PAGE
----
Another option is to formulate with ethanol, which has low odour and is frequently found in the food and beverage industry. Ethanol has been used throughout human history safely for a variety of applications.
The last approach involves ink formulations which meet company CSR goals such as no carcinogens, mutagens, reproductive toxins (CMRs), food contact materials, or controlled substances.
If we break inks down into their constituent parts, there are areas that can be targeted in terms of making them less of ‘toxic’ fluid. Manufacturers should review ink constituents for all hazards, particularly CMRs. It can be desirable to remove ink constituents that are classified as CMRs and to replace them with an alternative, and it is possible to do this without having an impact on application performance.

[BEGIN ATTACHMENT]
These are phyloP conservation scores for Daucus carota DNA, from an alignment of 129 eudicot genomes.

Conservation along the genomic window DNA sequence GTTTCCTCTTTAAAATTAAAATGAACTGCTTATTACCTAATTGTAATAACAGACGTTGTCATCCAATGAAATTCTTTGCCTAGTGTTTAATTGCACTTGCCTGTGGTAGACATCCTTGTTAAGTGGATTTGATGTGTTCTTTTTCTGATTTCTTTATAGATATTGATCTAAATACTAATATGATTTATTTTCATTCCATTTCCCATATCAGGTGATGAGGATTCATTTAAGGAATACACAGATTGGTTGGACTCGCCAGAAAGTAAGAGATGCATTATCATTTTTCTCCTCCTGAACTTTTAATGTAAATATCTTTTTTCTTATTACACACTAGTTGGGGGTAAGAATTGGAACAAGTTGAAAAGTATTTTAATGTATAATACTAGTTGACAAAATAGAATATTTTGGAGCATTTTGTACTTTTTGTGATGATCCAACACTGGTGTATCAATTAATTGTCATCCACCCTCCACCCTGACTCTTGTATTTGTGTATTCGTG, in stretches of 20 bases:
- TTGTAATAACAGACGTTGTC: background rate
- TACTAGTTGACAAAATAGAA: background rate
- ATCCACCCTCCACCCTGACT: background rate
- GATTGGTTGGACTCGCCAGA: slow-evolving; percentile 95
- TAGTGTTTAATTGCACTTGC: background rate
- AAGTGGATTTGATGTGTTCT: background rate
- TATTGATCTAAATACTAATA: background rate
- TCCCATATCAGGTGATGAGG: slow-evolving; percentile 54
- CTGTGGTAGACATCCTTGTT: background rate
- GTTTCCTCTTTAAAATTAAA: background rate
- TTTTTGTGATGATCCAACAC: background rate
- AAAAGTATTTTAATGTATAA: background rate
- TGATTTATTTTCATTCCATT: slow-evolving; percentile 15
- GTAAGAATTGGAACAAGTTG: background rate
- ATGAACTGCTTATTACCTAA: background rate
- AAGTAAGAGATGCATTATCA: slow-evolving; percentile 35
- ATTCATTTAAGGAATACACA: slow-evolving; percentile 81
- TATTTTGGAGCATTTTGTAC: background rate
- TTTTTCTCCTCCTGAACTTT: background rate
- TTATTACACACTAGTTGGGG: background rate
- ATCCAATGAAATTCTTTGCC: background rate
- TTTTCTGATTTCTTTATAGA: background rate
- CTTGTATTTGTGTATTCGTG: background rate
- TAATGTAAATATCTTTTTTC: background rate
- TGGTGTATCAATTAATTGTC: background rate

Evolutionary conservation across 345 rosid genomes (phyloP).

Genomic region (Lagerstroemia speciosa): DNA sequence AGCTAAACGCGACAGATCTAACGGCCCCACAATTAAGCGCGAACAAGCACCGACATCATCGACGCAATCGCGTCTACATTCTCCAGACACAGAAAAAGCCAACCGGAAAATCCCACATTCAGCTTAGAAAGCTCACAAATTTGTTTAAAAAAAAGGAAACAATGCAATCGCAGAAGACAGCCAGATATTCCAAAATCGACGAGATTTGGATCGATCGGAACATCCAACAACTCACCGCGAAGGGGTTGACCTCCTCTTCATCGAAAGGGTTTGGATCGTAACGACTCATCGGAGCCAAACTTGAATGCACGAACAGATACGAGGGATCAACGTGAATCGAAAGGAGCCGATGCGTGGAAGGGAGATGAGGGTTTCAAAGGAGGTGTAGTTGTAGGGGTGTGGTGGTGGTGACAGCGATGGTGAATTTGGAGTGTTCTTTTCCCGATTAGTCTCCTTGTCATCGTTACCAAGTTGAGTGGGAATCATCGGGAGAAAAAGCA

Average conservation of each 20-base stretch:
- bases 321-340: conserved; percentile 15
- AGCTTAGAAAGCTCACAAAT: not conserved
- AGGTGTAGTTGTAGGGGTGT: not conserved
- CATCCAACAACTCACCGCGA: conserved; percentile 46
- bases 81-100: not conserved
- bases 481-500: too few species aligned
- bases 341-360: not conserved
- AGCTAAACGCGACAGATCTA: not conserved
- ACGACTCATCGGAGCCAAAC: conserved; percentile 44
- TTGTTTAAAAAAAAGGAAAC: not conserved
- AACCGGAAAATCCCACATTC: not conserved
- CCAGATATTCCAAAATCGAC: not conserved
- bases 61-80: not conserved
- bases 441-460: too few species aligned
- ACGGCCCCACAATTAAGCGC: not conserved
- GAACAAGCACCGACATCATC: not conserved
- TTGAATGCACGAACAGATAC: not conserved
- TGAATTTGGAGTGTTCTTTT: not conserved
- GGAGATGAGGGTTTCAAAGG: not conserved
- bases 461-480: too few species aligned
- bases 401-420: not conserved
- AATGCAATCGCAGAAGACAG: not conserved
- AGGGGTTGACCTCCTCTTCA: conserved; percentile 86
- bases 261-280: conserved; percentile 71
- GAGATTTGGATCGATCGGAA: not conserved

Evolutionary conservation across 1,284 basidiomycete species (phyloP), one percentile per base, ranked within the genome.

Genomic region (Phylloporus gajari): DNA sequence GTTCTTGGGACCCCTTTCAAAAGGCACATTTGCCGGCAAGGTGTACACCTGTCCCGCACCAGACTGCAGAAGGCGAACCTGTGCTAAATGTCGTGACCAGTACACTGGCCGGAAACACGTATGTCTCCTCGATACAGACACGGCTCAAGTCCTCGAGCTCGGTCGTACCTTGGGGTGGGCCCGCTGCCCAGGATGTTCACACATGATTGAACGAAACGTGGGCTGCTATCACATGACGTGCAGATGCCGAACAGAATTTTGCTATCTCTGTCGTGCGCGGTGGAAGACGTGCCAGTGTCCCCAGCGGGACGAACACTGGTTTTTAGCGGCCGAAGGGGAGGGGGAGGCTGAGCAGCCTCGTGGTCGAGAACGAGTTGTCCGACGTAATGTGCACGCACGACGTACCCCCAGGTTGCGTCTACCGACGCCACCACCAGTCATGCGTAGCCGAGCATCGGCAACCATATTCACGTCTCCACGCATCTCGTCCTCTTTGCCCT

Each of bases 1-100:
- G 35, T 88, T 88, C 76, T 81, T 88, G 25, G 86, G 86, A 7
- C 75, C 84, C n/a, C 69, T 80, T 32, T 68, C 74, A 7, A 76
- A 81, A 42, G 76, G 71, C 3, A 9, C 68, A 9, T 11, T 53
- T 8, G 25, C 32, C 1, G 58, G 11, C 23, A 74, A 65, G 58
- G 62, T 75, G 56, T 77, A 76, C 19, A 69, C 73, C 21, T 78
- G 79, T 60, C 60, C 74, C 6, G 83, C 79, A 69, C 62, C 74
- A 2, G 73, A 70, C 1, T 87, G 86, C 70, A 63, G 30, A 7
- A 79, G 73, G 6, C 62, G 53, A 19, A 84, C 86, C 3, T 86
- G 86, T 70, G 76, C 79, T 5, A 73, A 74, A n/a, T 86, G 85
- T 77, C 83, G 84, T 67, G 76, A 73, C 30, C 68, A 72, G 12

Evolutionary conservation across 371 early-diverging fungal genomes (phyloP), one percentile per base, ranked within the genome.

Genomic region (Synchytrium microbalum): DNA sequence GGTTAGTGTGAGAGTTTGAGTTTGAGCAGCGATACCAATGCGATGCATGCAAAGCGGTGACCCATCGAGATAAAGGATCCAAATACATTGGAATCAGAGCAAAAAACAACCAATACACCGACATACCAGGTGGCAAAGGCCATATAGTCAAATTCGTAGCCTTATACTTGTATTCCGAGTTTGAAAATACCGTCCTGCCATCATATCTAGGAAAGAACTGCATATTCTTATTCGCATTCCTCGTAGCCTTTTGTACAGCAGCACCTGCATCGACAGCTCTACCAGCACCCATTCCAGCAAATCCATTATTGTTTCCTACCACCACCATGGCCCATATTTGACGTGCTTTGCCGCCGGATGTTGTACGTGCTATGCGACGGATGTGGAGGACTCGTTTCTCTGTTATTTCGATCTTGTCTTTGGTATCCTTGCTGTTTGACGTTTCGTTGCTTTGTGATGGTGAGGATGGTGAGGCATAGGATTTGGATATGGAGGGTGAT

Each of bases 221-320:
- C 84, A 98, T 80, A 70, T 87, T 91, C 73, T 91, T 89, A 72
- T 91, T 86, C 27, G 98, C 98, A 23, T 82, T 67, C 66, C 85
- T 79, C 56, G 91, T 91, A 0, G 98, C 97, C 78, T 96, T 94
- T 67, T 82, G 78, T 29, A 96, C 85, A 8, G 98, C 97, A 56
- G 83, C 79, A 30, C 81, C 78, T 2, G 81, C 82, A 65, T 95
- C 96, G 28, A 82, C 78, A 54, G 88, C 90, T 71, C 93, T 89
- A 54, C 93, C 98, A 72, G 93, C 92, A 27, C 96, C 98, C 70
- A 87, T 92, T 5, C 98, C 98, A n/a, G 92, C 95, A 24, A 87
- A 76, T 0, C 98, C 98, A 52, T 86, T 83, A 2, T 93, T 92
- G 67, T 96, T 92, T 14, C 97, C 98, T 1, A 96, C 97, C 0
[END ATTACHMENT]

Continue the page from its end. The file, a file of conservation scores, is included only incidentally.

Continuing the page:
Videojet has a long-standing policy not to use CMRs in its new development process. Environmental, health, and safety reviews are completed on every ink constituent before it is allowed to be used in new ink development. The inks and fluids we produce do not contain CMRs and could be deemed to be ‘greener’. The issue here is that there is no concrete definition as to what ‘green’ means; therefore, our own preference is to not use the term at all. Rather, we prefer to promote the fact that we are able to help our customers reach their own respective goals in terms of CSR.
Manufacturers should look to suppliers of inks and fluids that work closely with customers to learn what is important to them with respect to their CSR goals. Most commonly, we are asked for no MEK, low odour, and inks that are suitable for food packaging. In order to make these more easily identifiable, they have been classified under iQMark.
iQMark simplifies the way supplies are ordered in terms of how they fit in with individual CSR goals and makes the process of identifying and selecting inks as seamless as possible. In addition, the ink delivery method of certain systems can contribute to CSR goals. Empty Smart Cartridges are not only recyclable, but they also are no longer hazardous materials.